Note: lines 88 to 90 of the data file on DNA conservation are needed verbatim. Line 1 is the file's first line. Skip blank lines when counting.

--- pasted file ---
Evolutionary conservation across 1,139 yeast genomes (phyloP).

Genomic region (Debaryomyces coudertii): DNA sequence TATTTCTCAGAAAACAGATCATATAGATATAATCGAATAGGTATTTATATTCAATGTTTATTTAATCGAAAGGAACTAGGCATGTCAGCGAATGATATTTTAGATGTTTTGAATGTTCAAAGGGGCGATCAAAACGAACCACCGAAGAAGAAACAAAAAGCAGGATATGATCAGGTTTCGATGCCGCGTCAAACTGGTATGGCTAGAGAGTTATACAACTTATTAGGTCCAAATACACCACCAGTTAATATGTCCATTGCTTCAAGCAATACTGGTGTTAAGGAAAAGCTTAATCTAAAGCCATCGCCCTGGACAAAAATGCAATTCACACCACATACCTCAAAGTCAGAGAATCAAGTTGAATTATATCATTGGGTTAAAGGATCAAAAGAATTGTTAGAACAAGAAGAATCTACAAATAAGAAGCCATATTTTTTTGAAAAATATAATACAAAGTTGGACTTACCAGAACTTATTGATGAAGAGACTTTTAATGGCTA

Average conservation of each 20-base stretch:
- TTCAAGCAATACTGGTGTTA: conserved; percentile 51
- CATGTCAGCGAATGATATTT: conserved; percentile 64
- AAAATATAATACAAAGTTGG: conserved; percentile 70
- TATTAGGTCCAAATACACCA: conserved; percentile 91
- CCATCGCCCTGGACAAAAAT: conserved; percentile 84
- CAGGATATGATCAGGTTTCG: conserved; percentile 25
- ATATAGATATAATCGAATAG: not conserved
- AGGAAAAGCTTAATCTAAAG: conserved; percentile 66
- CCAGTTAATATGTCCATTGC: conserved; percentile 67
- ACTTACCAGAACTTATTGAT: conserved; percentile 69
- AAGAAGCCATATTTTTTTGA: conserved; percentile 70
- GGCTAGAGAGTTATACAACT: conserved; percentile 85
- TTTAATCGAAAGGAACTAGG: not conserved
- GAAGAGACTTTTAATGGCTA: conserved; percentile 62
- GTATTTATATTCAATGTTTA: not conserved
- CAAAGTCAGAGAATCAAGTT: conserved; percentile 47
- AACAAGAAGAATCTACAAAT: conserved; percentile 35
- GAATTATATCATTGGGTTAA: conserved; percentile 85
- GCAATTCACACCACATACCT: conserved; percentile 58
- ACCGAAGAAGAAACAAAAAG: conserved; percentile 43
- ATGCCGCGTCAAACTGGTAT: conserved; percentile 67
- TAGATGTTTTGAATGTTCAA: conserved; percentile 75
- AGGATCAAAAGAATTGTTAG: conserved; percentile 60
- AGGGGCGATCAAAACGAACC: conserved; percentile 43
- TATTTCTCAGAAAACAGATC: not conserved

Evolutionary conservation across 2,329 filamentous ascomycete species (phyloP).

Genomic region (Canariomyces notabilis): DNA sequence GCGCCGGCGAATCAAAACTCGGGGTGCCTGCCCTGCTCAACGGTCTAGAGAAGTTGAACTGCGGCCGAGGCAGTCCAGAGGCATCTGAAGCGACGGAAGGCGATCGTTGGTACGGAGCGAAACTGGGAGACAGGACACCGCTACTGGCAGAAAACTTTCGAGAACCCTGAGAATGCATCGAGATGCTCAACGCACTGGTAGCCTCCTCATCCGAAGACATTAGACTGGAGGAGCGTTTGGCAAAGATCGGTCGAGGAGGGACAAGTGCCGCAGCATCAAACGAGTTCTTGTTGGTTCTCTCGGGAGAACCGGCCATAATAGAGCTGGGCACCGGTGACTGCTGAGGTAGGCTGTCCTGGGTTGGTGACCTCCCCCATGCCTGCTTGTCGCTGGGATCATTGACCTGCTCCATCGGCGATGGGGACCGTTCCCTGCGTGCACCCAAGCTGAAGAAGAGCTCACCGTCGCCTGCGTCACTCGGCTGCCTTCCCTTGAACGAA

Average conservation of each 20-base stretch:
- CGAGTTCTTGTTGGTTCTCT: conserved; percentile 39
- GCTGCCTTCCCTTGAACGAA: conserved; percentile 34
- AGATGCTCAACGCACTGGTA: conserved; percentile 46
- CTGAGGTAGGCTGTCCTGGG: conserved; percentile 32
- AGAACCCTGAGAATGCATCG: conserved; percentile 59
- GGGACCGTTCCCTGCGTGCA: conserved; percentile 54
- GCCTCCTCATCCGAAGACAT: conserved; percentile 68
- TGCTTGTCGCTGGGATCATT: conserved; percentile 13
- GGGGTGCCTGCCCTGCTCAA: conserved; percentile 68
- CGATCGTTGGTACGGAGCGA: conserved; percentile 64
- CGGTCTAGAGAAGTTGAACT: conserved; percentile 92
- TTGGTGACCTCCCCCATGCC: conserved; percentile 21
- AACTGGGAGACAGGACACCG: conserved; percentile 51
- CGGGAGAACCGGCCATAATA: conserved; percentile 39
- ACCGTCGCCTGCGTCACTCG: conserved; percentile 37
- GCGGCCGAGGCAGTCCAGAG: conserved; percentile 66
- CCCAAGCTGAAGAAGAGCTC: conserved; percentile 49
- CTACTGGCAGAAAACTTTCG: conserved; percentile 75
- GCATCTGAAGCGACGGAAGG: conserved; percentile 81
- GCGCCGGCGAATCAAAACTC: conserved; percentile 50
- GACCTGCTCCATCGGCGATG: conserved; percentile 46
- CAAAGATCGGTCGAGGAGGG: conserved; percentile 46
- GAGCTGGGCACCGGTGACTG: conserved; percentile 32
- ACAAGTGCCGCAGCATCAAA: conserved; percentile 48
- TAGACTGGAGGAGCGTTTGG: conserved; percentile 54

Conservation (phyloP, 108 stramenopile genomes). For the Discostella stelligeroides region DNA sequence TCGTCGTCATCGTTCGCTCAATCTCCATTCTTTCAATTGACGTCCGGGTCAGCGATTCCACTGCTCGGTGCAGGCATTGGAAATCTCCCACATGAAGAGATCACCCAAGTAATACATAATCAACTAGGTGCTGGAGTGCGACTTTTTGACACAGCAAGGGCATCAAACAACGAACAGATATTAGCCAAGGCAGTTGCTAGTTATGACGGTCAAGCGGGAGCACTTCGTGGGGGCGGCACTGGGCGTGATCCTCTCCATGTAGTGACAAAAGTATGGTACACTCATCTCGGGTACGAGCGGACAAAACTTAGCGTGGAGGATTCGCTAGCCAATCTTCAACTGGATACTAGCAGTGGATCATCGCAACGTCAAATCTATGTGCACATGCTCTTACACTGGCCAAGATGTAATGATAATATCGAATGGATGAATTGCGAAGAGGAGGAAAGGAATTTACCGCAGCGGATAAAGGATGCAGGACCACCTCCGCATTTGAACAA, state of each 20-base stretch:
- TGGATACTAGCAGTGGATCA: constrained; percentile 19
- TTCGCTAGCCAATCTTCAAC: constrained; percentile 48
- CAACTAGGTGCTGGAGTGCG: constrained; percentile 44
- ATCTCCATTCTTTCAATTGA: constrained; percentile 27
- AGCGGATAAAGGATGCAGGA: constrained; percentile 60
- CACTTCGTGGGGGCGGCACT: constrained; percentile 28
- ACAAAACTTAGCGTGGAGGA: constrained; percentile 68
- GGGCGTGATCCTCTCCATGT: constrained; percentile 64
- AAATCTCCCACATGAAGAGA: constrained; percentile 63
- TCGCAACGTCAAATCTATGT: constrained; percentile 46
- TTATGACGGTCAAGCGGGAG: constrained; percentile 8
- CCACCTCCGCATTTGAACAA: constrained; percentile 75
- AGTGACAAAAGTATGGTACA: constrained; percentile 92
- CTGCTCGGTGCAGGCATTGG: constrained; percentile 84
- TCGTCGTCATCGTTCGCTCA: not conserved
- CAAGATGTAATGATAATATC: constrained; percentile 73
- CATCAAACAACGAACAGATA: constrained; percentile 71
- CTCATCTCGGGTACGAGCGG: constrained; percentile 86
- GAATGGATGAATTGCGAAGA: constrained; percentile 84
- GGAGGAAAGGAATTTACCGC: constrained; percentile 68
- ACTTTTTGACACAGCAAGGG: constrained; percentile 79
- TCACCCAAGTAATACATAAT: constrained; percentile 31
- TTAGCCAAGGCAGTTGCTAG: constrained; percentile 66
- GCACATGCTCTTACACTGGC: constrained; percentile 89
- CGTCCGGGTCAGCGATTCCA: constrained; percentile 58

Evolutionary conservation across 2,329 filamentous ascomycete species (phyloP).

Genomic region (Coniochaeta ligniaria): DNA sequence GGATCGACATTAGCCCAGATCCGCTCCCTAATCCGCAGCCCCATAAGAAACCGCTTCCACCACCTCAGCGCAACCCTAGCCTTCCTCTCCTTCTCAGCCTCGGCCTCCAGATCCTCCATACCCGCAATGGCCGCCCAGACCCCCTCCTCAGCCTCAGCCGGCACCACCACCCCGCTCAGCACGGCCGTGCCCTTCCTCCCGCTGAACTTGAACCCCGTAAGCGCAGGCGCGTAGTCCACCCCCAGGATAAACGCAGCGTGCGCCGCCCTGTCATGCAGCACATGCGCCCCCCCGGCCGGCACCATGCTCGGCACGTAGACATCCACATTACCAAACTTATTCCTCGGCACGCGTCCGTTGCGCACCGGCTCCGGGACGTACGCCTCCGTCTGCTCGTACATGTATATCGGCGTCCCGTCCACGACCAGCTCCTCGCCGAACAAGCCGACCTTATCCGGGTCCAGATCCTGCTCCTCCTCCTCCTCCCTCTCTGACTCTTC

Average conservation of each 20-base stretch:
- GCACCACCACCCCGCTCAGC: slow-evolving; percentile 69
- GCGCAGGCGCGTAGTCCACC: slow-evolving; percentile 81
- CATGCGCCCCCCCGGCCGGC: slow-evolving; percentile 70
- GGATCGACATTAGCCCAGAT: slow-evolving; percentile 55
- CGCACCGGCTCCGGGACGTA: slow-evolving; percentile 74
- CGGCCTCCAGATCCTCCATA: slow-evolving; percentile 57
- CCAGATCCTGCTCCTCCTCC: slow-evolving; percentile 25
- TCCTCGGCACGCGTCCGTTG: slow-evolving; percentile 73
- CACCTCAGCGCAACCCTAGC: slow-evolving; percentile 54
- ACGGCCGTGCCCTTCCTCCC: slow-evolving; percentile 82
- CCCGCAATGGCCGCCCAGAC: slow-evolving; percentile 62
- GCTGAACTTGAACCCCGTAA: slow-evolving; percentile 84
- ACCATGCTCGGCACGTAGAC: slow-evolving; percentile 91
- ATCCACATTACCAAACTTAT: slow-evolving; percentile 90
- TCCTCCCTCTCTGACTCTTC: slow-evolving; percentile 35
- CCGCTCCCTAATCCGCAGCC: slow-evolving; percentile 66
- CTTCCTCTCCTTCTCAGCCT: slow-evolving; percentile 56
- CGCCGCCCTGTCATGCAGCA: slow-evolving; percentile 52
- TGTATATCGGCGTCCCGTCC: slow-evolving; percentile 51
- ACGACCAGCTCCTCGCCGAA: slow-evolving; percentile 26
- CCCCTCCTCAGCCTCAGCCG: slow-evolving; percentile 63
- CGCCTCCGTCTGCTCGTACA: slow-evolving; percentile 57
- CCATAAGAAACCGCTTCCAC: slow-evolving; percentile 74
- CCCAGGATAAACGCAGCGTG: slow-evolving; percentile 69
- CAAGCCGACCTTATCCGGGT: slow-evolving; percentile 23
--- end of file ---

- CATGCGCCCCCCCGGCCGGC: slow-evolving; percentile 70
- GGATCGACATTAGCCCAGAT: slow-evolving; percentile 55
- CGCACCGGCTCCGGGACGTA: slow-evolving; percentile 74